Because of her success, she has received several honorary Doctorates including ones from Creighton University (1978), Harvard University (1988), Yale University (1990), Williams College (1993), University of Michigan (1996), Georgetown University 1997, Ohio State University (1998), Smith College (2001), Grinnell College (2001), Ohio Wesleyan University (2004), and Princeton University (2005). She has been a part of many scientific organizations such as the American Association for the Advancement of Science, The American Philosophical Society, International Astronomical Union, National Academy of Sciences, the Phi Beta Kappa Society, and the Pontifical Academy of Sciences. She is the author to several books and over 200 articles about galaxies and their motions.


Interesting Facts

     An interesting fact is that even though Dr. Rubin was the first woman allowed to “legally” use the Palomar observatory, there were other women that had used it before. The first was Payne-Gaposchkin in the 1930s while visiting California she was allowed access to the telescope for a few hours. The second Margaret Burbridge had applied for fellowship in the 1940’s but was denied. In 1955 her husband was granted the Carnegie Fellowship and he brought her along with him when he had time with the telescope. 

  • In 1988 E.M. Shoemaker and C.S. Shoemaker discovered asteroid (designated 1988 BN2) at Palomar observatory in California Institute of Technology. They named this after Dr. Rubin in recognitions of her achievements and contributions to the field of astronomy and science.
  • In 1965 she became the first woman authorized to use the observatory at the Palomar Observatory.
  • When she received the gold medal from the Royal Astronomical Society in 1996, she was the first woman to receive this award since 1828 .
  • Dr. Rubin once said that she wished her findings turned out to be untrue and that “If I could have my pick, I would like to learn that Newton's laws must be modified in order to correctly describe gravitational interactions at large distances," she says. "That's more appealing than a universe filled with a new kind of sub-nuclear particle.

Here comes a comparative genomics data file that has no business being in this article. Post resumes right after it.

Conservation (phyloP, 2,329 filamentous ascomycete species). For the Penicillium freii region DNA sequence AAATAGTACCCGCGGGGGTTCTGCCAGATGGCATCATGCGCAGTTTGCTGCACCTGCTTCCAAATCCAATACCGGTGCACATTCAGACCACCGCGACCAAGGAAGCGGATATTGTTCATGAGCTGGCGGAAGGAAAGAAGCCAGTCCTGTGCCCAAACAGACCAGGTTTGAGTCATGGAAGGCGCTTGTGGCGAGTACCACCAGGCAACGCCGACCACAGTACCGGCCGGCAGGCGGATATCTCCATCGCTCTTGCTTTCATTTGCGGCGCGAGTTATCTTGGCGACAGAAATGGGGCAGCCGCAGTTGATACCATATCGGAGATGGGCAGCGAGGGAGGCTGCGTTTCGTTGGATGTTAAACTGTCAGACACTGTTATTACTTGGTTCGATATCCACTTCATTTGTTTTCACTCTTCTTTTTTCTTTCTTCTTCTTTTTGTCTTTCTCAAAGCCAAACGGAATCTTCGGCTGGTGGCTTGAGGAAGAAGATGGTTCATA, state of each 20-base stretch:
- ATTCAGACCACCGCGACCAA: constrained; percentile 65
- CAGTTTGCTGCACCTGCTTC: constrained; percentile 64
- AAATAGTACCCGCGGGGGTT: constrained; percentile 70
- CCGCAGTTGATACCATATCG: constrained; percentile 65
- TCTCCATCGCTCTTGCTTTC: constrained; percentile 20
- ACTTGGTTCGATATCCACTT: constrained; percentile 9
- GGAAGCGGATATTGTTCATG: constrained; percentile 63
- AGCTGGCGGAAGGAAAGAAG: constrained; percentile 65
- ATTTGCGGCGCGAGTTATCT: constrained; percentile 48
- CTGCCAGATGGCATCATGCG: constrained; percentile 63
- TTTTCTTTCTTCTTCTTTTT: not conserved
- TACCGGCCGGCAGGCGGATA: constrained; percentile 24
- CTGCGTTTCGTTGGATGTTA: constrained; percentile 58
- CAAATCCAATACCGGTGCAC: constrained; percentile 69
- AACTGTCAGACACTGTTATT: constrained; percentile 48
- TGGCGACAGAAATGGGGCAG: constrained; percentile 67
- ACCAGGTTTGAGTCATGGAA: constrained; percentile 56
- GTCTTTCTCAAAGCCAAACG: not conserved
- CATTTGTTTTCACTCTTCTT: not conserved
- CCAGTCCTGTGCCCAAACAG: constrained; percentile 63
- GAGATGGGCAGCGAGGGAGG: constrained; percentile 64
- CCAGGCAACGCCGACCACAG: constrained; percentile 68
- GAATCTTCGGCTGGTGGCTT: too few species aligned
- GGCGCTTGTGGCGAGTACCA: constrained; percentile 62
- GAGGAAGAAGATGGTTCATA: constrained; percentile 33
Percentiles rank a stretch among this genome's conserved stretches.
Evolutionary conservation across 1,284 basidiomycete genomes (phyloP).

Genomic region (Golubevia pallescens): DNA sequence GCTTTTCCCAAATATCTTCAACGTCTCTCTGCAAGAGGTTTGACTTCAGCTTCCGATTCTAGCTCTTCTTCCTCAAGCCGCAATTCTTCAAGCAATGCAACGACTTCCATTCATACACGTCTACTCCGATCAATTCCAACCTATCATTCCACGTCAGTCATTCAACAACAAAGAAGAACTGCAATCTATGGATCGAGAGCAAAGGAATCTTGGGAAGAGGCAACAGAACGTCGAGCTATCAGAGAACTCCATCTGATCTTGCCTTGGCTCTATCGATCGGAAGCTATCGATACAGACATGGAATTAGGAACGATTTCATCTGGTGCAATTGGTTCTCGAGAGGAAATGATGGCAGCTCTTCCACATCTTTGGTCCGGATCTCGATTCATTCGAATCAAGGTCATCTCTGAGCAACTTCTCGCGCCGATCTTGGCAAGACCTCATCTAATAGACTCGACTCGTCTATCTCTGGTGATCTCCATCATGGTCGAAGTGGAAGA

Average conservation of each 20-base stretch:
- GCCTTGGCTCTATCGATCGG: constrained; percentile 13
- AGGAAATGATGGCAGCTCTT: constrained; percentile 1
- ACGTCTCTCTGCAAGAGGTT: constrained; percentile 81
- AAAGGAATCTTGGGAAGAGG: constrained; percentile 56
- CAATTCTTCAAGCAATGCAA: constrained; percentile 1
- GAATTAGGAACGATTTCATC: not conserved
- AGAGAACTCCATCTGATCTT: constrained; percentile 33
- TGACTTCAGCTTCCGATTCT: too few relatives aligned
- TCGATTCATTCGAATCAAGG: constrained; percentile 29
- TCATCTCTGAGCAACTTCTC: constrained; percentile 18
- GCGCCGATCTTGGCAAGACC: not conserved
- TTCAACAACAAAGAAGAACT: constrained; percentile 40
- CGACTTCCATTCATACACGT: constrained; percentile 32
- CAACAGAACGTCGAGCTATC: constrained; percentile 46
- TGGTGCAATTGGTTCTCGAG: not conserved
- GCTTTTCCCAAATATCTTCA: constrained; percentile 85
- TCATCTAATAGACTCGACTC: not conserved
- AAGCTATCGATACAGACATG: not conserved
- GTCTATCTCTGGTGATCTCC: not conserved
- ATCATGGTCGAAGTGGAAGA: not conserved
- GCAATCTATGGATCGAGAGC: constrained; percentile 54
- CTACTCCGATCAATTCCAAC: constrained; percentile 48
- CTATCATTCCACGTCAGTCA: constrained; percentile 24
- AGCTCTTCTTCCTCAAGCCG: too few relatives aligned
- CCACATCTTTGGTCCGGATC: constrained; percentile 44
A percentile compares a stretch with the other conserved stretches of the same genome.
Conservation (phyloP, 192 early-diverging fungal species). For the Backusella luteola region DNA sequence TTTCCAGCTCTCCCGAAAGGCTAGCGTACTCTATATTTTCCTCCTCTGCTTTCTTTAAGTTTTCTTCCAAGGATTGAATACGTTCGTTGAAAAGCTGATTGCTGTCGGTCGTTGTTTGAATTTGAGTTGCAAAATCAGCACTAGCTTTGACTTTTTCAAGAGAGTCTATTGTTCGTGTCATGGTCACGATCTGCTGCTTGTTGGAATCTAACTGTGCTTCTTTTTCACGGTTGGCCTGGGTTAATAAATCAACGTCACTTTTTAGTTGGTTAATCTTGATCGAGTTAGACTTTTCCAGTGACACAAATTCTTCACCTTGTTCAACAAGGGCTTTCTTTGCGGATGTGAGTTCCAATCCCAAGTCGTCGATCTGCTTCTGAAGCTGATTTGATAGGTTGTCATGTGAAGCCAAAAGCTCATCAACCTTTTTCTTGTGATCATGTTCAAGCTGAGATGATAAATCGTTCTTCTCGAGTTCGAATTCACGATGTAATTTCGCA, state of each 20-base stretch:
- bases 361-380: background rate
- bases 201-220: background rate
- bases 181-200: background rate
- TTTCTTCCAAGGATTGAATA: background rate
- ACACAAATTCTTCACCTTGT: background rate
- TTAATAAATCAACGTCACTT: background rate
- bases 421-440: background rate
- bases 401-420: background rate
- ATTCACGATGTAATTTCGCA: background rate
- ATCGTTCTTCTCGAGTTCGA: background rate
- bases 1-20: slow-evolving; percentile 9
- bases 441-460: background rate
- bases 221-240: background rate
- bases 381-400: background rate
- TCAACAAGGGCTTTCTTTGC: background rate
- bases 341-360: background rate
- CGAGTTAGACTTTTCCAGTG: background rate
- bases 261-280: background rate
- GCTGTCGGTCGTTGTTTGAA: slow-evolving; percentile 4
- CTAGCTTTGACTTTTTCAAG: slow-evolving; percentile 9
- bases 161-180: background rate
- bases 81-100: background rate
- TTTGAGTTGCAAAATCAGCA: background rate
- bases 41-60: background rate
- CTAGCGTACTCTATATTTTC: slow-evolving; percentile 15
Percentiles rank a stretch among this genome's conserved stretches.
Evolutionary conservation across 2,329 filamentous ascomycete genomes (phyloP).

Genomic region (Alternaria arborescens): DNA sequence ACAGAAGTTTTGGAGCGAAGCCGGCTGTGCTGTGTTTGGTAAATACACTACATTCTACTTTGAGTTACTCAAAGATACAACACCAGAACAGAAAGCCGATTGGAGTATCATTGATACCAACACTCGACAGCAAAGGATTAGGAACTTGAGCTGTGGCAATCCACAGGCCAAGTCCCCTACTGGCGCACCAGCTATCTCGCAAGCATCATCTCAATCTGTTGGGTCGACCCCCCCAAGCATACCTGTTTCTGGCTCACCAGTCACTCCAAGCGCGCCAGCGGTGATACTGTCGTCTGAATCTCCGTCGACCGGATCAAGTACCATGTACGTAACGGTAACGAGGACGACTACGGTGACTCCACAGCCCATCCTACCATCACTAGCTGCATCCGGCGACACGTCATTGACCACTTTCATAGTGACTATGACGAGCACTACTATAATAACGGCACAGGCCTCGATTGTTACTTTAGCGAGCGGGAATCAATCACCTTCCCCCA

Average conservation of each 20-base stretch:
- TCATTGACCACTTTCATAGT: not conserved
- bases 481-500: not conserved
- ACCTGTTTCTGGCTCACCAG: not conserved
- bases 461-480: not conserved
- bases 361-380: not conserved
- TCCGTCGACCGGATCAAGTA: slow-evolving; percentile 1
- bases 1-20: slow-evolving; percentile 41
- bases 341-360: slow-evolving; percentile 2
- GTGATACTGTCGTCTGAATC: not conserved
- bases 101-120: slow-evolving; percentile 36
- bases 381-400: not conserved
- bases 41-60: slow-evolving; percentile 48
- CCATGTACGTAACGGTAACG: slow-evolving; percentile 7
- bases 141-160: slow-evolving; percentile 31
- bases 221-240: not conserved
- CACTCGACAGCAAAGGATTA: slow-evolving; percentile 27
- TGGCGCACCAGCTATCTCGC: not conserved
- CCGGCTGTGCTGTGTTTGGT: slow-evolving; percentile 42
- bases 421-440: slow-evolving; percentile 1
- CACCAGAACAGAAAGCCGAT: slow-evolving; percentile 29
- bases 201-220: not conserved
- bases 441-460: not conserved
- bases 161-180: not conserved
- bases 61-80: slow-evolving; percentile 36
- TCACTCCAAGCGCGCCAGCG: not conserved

• Not only does all four of her children have doctorates but her youngest daughter is also an astronomer at University of Massachusetts.
  • In 1992 she discovered a galaxy in which half of the stars were rotating in one direction and the other half in the other direction. She has since found several more galaxies with similar unusual behavior.
  • Despite doing her Doctoral thesis on galaxy clumping in 1954, it was not seriously pursued by the scientific community until the late 1970s.


Impact to 21st Century Culture and Society

     Dr. Rubin has been an important voice in the growth of women in the sciences. She has been outspoken on the need for more females in the National Academy of Science, on review panels, and for greater recognition for the works that women have done in science. When she first burst onto the scientific scene with her evidence of Zwicky’s theory, she paved the way for other women to enter the scientific community. Yet despite this, she continues to fight with the National Academy of Sciences and continues to be dissatisfied over the number of women who are elected each year. She claims it is the saddest part of her life and says, "Thirty years ago, I thought everything was possible." Remembering what it was like to be a lone woman staring at galaxies, Vera Rubin considers it a responsibility and a privilege to be a mentor. “It is well known,” she says, “that I am available twenty-four hours a day to women astronomers.” She continues to contribute to the field of astronomy as well as being a leader in the fight for women in STEM fields. Her and the women like her should be brought into the light for the contributions they have made in science and the difference they continue to make in the lives of young girls worldwide.


Works Cited

Larsen, Kristine. "Vera Cooper Rubin." Jwa.org. 1 March 2009. Jewish Women's Archive. Web. April 18, 2014. 


American Musuem of Natural History. "Vera Rubin and Dark Matter." www.amnh.org. n.d. Web. April 18, 2014. 


Gruber Foundation"2002 Gruber Cosmology Prize Press Release." gruber.yale.edu. 2011. n.d. Web. April 18, 2014.  


Carnegie Institurion for Science. "Carnegie’s Vera Rubin to Receive Richtmyer Award." arnegiescience.edu. November 2, 2007. Web. April 21, 2014.


American Philosophical Society. "American Philosophical Society Member History." www.amphilsoc.org. n.d. Web. April 21, 2014.  


The Karl G. Jansky Lectureship. "Jansky Prize." www.nrao.edu. n.d. Web. April 21, 2014. 


Johnson, Ben. Tsai, Meigy. "Vera Cooper Rubin." www.physics.ucla.edu. April 8, 1999. Web. April 21, 2014. 


The Pontifical Academy of Sciences. "Vera C. Rubin." n.d. www.casinapioiv.va. Web. April 21, 2014. 


"Vera Rubin." www.nndb.com. n.d. Web. April 21, 2014. 


Astronomical Society of the Pacific. "Vera Rubin wins 2003 ASP Bruce Medal and Other ASP Awards." www.spaceref.com. n.d. Web. April 21, 2014.


Schmadel, Lutz. " Dictionary of Minor Planet Names, Volume 1." books.google.com. 2003. Web. April 23, 2014.


Brooks, Michael. "13 things that do not make sense." www.newscientist.com. March 19, 2005. Web. April 23, 2014.


"2002 Cosmology Prize: Vera Rubin." gruber.yale.edu. 2011. Web. April 23, 2014.